If we’re going to label AI an “extinction risk,” we need to clarify how it could happen

This is not the first time that AI has been described as an existential threat.

This week a group of well-known and reputable AI researchers signed a statement consisting of 22 words:

“Mitigating the risk of extinction from AI should be a global priority alongside other societal-scale risks such as pandemics and nuclear war.”

As a professor of AI, I am also in favour of reducing any risk, and prepared to work on it personally. But any statement worded in such a way is bound to create alarm, so its authors should probably be more specific and clarify their concerns.

As defined by Encyclopedia Britannica, extinction is “the dying out or extermination of a species”. I have met many of the statement’s signatories, who are among the most reputable and solid scientists in the field – and they certainly mean well. However, they have given us no tangible scenario for how such an extreme event might occur.

We are left with a generic sense of alarm, without any possible actions we can take.

It is not the first time we have been in this position. On March 22 this year, a petition signed by a different set of entrepreneurs and researchers requested a pause in AI deployment of six months. In the petition, on the website of the Future of Life Institute, they set out as their reasoning: “Profound risks to society and humanity, as shown by extensive research and acknowledged by top AI labs” – and accompanied their request with a list of rhetorical questions:

“Should we let machines flood our information channels with propaganda and untruth? Should we automate away all the jobs, including the fulfilling ones? Should we develop non-human minds that might eventually outnumber, outsmart, obsolete and replace us? Should we risk loss of control of our civilisation?”

A generic sense of alarm

It is certainly true that, along with many benefits, this technology comes with risks that we need to take seriously. But none of the aforementioned scenarios seem to outline a specific pathway to extinction. This means we are left with a generic sense of alarm, without any possible actions we can take.

The website of the Centre for AI Safety, where the latest statement appeared, outlines in a separate section eight broad risk categories. These include the “weaponisation” of AI, its use to manipulate the news system, the possibility of humans eventually becoming unable to self-govern, the facilitation of oppressive regimes, and so on.

Except for weaponisation, it is unclear how the other – still awful – risks could lead to the extinction of our species, and the burden of spelling it out is on those who claim it.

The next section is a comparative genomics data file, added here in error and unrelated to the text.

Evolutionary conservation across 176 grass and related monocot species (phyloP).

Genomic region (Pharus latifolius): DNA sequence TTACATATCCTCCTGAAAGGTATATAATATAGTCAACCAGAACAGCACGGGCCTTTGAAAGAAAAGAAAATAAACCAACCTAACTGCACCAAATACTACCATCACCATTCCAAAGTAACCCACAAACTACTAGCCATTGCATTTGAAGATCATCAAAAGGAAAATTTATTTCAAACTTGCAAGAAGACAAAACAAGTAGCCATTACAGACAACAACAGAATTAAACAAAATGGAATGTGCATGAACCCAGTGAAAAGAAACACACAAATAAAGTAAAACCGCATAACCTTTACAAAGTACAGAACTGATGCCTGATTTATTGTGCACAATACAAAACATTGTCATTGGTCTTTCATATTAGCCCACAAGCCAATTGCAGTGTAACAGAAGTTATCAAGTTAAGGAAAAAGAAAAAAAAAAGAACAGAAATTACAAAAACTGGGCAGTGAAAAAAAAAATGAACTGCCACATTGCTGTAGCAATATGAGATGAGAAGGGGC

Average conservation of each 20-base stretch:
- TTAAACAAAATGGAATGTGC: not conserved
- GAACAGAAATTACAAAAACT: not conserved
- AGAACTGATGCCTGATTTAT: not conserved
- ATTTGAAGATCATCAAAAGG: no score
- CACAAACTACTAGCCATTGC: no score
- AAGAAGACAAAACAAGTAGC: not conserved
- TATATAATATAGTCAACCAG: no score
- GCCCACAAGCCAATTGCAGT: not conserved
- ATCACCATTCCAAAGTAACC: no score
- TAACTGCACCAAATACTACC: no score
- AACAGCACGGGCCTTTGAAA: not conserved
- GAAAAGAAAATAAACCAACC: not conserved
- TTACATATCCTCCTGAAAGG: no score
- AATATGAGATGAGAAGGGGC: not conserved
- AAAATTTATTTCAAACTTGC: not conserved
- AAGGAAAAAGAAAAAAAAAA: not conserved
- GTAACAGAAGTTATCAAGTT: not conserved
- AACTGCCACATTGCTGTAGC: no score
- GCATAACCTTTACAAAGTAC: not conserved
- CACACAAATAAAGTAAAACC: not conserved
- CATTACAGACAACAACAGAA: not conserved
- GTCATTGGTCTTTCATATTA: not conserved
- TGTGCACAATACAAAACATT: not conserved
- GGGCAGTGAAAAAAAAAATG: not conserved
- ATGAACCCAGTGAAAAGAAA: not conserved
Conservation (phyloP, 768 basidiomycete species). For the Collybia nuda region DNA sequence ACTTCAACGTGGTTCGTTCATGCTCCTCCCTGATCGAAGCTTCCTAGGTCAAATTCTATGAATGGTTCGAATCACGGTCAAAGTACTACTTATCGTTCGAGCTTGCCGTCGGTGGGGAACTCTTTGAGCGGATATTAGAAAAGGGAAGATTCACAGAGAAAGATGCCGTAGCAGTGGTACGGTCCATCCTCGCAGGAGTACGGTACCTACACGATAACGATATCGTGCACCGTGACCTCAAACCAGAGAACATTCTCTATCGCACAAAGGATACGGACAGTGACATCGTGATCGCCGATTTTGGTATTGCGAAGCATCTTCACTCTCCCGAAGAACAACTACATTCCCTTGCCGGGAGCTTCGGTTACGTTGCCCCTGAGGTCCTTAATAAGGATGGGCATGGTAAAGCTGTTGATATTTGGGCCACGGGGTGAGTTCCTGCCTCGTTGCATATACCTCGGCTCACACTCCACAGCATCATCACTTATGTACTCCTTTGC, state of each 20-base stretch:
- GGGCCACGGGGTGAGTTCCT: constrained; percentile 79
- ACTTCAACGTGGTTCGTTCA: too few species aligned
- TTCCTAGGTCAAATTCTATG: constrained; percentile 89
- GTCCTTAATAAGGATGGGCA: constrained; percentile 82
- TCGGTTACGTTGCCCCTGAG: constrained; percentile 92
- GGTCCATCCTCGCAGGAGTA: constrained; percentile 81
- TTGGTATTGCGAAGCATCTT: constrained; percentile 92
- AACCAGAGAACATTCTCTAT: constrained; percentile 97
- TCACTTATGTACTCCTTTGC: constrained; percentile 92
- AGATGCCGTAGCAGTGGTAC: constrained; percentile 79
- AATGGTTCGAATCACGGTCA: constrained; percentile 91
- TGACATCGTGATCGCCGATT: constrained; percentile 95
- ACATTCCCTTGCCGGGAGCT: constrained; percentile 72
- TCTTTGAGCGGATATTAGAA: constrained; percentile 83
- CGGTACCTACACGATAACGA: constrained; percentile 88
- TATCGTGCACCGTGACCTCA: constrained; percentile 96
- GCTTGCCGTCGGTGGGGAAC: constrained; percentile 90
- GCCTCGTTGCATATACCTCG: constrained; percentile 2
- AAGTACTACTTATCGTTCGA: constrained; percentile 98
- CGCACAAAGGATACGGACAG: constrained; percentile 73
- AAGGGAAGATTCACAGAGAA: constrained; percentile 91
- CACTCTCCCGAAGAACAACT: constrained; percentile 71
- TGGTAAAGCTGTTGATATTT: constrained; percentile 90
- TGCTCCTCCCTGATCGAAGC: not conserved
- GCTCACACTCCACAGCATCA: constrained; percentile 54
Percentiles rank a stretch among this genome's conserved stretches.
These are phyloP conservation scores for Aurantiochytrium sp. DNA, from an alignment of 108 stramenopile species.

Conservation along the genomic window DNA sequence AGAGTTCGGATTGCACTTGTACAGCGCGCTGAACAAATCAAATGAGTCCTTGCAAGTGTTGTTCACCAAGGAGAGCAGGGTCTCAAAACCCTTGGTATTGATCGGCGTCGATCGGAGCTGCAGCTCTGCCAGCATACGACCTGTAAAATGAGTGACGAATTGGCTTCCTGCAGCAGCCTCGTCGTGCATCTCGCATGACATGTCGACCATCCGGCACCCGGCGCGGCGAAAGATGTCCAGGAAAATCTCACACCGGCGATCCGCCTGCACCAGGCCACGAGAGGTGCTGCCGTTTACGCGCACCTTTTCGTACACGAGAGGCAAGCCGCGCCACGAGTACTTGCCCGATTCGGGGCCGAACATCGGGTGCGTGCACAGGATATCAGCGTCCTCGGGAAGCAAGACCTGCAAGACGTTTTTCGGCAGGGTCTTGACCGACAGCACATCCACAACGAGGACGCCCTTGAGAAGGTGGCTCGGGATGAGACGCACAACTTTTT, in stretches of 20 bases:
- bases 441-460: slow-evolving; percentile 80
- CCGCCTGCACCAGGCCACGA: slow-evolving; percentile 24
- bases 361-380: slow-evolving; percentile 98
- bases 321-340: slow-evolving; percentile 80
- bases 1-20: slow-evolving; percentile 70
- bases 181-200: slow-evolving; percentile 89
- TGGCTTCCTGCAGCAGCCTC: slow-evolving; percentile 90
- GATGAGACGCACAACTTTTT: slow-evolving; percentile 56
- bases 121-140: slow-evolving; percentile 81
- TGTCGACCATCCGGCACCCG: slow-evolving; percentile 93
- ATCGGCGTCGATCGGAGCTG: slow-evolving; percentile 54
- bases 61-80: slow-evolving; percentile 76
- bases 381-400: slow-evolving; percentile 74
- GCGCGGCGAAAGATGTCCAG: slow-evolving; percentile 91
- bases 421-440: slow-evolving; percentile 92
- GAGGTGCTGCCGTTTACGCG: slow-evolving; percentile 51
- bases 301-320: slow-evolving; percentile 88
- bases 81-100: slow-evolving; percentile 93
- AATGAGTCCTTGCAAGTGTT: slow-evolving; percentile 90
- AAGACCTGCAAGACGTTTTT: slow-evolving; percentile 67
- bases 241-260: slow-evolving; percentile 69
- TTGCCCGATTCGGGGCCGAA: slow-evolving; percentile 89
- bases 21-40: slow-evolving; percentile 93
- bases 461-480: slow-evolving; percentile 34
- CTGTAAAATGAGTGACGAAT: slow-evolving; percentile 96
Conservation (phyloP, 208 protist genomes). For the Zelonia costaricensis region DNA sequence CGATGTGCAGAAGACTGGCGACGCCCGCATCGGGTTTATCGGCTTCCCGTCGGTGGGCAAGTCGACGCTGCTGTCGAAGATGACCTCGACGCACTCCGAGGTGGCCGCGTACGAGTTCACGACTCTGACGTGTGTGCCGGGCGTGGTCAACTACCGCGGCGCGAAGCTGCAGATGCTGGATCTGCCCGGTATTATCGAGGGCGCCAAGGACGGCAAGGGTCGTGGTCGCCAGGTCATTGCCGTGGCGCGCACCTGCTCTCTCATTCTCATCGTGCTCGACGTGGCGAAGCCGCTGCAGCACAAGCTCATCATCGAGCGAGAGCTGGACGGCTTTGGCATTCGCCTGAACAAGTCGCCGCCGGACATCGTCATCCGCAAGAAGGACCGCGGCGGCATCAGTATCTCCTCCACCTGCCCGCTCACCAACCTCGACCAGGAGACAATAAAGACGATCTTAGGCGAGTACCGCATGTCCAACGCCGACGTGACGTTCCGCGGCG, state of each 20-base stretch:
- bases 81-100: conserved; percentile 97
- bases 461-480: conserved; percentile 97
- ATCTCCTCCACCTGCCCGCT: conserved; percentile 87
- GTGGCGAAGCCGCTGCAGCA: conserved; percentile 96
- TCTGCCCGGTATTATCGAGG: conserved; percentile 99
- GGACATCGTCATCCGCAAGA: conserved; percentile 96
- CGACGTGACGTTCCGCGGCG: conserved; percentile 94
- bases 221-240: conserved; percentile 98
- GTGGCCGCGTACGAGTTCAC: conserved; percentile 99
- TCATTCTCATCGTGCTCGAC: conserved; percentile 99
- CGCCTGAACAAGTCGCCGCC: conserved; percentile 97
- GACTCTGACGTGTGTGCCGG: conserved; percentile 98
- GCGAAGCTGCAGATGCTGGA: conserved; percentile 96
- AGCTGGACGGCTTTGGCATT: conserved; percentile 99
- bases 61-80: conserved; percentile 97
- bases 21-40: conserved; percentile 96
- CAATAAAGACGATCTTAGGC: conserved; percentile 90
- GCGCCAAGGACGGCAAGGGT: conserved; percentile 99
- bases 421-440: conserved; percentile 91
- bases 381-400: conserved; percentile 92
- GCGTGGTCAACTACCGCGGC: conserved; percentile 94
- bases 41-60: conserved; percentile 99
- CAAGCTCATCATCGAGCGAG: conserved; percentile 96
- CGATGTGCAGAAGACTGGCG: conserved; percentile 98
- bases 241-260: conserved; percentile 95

Weaponisation is a real concern, of course, but what is meant by this should also be clarified. On its website, the Centre for AI Safety’s main worry appears to be the use of AI systems to design chemical weapons. This should be prevented at all costs – but chemical weapons are already banned. Extinction is a very specific event which calls for very specific explanations.

It is important to maintain a sense of proportion – particularly when discussing the extinction of a species of eight billion individuals.

On May 16, at his US Senate hearing, Sam Altman, the CEO of OpenAI – which developed the ChatGPT AI chatbot – was twice asked to spell out his worst-case scenario. He finally replied:

“My worst fears are that we – the field, the technology, the industry – cause significant harm to the world … It’s why we started the company [to avert that future] … I think if this technology goes wrong, it can go quite wrong.”

But while I am strongly in favour of being as careful as we possibly can be, and have been saying so publicly for the past ten years, it is important to maintain a sense of proportion – particularly when discussing the extinction of a species of eight billion individuals.

AI can create social problems that must really be averted. As scientists, we have a duty to understand them and then do our best to solve them. But the first step is to name and describe them – and to be specific.

This article is republished from The Conversation under a Creative Commons license. Read the original article.

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